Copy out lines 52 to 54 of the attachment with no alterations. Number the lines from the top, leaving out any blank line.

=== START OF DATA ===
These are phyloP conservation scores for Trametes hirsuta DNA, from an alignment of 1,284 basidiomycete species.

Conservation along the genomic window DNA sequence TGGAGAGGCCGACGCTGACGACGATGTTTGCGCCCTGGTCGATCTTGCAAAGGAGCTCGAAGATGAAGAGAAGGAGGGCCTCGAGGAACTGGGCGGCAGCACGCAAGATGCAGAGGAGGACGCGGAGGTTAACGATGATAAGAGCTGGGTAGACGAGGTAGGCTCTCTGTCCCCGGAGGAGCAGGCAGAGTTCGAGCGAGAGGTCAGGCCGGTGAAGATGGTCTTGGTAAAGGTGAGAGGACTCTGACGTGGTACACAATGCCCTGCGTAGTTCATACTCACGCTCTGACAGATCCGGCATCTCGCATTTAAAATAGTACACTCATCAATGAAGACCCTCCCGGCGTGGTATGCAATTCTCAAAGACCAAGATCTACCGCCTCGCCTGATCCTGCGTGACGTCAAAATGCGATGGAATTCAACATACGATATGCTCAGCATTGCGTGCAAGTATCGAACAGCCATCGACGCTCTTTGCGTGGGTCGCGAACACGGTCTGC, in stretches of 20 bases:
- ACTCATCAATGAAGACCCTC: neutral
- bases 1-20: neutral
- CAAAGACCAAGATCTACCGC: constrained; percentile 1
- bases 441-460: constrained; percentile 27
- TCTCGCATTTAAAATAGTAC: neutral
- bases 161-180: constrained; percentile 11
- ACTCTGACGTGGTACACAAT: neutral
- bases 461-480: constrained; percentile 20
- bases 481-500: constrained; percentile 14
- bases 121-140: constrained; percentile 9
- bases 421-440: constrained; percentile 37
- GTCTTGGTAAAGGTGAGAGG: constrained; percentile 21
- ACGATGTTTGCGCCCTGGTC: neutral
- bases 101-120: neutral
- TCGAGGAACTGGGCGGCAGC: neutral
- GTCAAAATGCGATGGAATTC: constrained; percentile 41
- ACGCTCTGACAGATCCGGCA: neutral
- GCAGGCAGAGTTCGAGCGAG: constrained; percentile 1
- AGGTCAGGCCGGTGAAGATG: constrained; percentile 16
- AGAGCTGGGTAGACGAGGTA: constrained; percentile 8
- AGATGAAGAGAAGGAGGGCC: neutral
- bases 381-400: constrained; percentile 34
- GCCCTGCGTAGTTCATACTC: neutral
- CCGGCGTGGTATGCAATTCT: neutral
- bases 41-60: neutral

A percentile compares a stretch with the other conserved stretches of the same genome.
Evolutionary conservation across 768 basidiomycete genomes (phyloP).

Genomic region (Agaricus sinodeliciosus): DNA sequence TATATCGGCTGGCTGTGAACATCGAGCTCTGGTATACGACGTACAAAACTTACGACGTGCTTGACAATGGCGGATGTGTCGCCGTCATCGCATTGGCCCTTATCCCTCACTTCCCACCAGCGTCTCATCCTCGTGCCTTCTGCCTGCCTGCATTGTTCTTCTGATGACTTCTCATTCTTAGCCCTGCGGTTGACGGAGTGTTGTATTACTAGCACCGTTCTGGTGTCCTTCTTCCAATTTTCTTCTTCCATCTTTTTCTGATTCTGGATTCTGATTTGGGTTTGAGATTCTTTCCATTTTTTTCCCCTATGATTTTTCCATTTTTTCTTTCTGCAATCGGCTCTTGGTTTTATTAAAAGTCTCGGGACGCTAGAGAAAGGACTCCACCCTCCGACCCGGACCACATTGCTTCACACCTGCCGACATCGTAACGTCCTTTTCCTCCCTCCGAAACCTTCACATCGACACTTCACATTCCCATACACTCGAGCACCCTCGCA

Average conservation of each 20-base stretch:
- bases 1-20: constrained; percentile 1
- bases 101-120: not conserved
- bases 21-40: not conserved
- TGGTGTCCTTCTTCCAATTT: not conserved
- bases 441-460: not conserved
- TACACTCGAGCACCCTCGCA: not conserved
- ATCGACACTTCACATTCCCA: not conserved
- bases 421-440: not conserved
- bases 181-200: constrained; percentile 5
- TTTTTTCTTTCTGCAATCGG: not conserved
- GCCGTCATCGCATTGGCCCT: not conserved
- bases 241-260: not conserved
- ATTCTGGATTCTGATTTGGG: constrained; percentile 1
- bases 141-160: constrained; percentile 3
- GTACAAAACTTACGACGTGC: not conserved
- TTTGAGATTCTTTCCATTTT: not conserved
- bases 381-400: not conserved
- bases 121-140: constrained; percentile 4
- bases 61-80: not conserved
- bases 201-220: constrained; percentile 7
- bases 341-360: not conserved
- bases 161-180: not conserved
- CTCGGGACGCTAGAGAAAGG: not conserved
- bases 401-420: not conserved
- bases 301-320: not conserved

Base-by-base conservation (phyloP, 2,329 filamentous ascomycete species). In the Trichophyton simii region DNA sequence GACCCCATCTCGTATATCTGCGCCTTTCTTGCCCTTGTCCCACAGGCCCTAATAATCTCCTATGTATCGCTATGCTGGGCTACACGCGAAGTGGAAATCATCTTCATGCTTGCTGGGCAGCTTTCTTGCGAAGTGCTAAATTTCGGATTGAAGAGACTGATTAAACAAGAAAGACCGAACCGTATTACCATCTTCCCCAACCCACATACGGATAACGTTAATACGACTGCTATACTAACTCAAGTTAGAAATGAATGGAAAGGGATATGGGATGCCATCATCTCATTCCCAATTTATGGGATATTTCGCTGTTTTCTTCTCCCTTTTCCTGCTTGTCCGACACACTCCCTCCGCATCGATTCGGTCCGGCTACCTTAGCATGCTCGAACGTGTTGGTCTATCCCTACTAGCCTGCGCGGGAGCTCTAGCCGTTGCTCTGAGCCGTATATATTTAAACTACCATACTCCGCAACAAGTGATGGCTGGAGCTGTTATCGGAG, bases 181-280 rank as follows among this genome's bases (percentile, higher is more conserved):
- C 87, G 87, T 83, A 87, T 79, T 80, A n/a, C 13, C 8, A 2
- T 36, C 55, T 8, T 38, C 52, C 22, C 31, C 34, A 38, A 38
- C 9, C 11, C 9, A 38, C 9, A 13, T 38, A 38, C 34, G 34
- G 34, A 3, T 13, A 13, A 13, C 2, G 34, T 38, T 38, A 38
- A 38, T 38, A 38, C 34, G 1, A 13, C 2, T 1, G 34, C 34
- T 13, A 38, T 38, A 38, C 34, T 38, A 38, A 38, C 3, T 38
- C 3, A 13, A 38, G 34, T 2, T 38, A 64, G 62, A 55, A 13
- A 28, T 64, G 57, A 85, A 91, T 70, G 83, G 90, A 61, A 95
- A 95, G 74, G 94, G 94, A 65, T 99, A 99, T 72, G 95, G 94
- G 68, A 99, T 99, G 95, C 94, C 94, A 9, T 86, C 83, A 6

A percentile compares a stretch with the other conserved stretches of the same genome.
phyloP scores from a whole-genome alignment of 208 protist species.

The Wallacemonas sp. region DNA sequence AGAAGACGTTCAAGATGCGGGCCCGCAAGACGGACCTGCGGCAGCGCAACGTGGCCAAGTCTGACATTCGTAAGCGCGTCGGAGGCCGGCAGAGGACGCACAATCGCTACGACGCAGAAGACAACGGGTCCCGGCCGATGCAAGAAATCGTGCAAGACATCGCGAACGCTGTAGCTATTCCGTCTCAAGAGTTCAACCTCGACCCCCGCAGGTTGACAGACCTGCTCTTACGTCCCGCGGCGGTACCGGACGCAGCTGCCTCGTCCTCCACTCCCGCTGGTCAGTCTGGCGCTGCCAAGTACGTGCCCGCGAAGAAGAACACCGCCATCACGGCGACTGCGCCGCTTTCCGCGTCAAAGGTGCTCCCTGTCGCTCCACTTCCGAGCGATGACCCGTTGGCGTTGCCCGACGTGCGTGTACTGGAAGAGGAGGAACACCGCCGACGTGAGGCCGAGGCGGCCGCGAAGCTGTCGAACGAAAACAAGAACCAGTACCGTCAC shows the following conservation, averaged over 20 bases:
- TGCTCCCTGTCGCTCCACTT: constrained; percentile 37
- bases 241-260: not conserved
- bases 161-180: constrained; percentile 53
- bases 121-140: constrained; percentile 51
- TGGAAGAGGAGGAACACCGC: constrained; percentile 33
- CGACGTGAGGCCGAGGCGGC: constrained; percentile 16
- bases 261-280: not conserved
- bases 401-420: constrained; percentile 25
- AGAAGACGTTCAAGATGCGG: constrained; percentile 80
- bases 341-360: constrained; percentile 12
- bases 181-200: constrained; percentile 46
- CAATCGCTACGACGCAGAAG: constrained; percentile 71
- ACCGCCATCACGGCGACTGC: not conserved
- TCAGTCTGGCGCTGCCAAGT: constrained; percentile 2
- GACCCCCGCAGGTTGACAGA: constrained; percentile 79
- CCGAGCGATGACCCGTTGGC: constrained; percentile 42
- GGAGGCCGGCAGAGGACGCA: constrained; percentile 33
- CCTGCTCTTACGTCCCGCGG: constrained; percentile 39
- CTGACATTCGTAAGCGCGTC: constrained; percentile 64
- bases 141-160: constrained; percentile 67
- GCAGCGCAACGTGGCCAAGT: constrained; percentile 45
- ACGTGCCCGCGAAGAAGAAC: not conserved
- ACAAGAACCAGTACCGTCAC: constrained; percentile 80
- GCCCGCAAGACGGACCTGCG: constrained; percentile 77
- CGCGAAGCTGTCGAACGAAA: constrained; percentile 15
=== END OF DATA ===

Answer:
- bases 341-360: not conserved
- bases 161-180: not conserved
- CTCGGGACGCTAGAGAAAGG: not conserved